Here’s the bullet points on today’s NYTimes bombshell:
+ Trump tried to get White House counsel Donald McGahn to stop Jeff Sessions from recusing himself. He raged that Sessions wasn’t protecting him.
Mr. McGahn was unsuccessful, and the president erupted in anger in front of numerous White House officials, saying he needed his attorney general to protect him. Mr. Trump said he had expected his top law enforcement official to safeguard him the way he believed Robert F. Kennedy, as attorney general, had done for his brother John F. Kennedy and Eric H. Holder Jr. had for Barack Obama.
Mr. Trump then asked, “Where’s my Roy Cohn?” He was referring to his former personal lawyer and fixer, who had been Senator Joseph R. McCarthy’s top aide during the investigations into communist activity in the 1950s and died in 1986.
+ Trump moved to fire James Comey in March 2017, as soon as Comey publicly revealed the Trump-Russia investigation.
+ After Comey’s public testimony, Trump was so anxious to fire Comey that one of the White House lawyers misled the President and suggested that he did not have the authority to do so.
+ “Four days before Mr. Comey was fired, one of Mr. Sessions’s aides asked a congressional staff member whether he had damaging information about Mr. Comey, part of an apparent effort to undermine the FBI director.” The effort included releasing one negative story about James Comey every single day.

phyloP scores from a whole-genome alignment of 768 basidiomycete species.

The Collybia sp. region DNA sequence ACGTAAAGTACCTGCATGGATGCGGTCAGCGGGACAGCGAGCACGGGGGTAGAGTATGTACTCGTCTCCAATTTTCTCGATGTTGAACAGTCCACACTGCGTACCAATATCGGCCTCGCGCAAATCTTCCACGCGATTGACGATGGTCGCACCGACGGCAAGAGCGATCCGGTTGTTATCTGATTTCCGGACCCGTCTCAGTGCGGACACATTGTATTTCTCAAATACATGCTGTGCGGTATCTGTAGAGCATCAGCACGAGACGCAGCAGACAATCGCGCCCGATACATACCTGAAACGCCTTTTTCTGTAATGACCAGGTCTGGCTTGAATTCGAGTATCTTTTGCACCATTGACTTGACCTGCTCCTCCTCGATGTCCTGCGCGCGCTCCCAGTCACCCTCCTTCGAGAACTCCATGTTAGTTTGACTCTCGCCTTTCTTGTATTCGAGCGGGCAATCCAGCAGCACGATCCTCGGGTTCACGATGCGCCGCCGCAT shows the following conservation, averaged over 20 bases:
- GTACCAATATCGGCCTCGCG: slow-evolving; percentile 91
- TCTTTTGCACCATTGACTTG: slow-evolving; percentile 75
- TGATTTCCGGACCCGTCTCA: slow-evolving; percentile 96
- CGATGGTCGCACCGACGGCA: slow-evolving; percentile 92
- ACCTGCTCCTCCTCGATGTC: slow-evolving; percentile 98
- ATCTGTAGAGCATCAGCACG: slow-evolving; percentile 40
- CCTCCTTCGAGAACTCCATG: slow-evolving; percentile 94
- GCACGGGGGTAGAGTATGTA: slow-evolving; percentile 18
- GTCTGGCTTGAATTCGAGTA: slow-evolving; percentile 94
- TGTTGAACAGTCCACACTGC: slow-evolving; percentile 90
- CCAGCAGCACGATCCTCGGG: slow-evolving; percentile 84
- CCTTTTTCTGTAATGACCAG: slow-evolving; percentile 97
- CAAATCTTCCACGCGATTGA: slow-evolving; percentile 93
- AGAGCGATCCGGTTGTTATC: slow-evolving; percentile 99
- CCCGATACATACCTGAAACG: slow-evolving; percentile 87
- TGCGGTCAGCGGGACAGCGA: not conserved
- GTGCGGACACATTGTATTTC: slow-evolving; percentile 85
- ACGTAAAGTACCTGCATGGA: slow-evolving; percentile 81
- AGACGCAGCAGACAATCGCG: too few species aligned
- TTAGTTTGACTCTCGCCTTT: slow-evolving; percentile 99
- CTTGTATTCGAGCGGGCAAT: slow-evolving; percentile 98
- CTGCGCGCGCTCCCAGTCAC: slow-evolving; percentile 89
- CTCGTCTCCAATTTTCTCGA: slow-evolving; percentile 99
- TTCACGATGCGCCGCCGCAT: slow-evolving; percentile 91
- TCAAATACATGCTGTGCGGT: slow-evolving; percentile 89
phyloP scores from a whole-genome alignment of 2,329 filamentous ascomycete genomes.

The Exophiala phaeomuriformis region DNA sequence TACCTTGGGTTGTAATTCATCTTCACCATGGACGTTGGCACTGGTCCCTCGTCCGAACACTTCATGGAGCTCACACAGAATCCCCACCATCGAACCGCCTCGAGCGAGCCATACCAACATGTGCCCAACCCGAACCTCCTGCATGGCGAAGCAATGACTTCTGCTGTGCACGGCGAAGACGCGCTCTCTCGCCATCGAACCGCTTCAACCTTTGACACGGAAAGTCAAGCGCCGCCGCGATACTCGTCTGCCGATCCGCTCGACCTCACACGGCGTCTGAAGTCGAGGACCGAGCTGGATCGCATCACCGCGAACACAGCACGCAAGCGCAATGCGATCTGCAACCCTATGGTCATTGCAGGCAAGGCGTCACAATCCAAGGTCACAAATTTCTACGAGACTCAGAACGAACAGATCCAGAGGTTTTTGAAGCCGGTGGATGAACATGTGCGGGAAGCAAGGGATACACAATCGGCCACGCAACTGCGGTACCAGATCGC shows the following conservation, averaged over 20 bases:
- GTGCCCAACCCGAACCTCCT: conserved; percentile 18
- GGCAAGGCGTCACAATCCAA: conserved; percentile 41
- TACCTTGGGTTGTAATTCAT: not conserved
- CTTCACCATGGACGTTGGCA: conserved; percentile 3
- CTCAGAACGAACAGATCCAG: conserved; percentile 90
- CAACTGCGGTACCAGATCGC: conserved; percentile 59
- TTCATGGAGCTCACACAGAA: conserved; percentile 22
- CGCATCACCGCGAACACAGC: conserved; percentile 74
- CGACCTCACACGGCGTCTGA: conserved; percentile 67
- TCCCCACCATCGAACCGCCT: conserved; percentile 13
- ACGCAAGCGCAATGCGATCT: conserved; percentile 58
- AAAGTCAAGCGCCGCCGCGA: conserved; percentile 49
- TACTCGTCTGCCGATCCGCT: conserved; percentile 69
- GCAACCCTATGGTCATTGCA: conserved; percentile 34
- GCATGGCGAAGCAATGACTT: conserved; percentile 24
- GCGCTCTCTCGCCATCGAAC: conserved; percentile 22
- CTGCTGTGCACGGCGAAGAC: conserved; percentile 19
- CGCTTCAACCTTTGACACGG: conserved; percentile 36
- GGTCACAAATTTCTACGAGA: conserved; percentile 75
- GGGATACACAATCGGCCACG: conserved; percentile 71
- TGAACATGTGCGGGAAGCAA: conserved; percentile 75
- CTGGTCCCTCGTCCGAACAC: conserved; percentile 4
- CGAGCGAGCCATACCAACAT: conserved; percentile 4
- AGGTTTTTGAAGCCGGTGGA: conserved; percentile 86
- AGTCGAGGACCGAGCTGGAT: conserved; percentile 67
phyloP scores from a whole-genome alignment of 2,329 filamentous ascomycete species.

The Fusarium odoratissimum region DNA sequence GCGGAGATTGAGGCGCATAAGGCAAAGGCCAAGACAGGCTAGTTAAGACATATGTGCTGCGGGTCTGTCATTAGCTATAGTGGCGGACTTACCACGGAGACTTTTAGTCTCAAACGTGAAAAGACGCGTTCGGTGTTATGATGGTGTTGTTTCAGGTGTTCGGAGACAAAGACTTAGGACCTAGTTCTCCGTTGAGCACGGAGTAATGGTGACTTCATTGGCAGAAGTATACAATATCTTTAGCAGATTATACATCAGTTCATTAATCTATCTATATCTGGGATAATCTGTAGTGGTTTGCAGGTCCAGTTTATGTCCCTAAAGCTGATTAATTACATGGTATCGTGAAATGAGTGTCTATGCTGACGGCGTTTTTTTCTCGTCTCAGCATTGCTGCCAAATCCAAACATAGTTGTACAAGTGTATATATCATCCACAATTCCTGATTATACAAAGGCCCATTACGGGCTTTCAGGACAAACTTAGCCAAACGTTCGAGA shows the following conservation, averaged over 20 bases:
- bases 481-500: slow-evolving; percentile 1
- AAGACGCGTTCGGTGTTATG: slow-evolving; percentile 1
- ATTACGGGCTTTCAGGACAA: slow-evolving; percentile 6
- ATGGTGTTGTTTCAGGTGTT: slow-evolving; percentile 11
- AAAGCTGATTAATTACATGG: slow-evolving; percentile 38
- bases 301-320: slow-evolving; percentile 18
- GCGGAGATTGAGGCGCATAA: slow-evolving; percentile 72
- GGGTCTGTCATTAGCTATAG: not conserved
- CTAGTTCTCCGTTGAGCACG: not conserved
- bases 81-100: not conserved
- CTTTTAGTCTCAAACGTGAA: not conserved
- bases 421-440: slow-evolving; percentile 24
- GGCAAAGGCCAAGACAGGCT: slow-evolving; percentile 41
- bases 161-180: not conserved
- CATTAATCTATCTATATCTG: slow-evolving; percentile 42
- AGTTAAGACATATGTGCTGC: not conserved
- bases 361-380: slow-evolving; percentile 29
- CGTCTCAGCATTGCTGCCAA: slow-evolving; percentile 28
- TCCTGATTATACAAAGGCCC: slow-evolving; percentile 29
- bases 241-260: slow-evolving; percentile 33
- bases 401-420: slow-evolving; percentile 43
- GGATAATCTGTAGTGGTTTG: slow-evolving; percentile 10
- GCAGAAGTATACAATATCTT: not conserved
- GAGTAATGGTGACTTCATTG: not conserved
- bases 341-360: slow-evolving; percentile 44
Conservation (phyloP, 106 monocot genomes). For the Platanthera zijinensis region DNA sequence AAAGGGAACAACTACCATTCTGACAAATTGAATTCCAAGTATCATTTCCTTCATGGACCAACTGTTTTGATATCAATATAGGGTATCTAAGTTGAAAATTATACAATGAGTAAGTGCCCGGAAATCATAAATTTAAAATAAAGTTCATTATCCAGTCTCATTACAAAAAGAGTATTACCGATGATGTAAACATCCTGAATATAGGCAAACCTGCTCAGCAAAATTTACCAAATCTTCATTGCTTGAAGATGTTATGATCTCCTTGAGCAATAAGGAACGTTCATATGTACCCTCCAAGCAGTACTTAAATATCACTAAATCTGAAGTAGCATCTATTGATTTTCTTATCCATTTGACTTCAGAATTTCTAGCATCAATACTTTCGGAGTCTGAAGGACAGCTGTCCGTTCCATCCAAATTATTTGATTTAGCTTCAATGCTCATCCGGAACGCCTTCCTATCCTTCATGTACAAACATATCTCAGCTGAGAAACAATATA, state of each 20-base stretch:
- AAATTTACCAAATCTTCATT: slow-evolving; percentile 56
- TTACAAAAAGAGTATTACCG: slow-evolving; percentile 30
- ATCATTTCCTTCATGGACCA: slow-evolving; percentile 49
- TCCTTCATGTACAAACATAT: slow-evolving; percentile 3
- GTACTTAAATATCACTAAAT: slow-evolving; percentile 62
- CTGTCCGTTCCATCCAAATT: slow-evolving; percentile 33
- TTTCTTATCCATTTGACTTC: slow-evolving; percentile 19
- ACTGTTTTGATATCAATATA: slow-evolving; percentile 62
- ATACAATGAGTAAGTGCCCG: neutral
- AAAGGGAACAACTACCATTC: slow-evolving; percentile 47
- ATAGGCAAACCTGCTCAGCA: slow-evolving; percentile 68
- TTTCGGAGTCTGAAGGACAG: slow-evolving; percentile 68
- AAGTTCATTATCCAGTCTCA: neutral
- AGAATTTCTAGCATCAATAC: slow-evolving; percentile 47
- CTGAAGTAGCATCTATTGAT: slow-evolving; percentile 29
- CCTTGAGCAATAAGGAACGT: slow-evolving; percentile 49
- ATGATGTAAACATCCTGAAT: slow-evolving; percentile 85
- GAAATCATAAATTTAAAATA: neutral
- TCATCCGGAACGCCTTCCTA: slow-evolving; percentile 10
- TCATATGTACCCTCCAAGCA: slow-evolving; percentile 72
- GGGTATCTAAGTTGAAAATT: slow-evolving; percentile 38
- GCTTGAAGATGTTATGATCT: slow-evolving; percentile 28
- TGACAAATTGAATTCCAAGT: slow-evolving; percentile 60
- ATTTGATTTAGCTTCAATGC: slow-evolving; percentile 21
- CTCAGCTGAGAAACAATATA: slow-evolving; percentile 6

+ Trump tried to send a letter to Comey stating that the Russian investigation was “fabricated and politically motivated,” but his aides stopped him from doing so.
+ Mueller has been investigating a false statement Trump dictated on Air Force One last July in relation to the Trump Tower meeting. In that regard, Michael Wolff’s book says that a White House spokesman quit because he believed the President had obstructed justice.
So, it’s an open and shut case of obstruction of justice, right? I mean, just look at the evidence available in this single NYTimes article. That’s enough, right?
The experts are divided about whether the accumulated evidence is enough for Mr. Mueller to bring an obstruction case. They said it could be difficult to prove that the president, who has broad authority over the executive branch, including the hiring and firing of officials, had corrupt intentions when he took actions like ousting the F.B.I. director. Some experts said the case would be stronger if there was evidence that the president had told witnesses to lie under oath.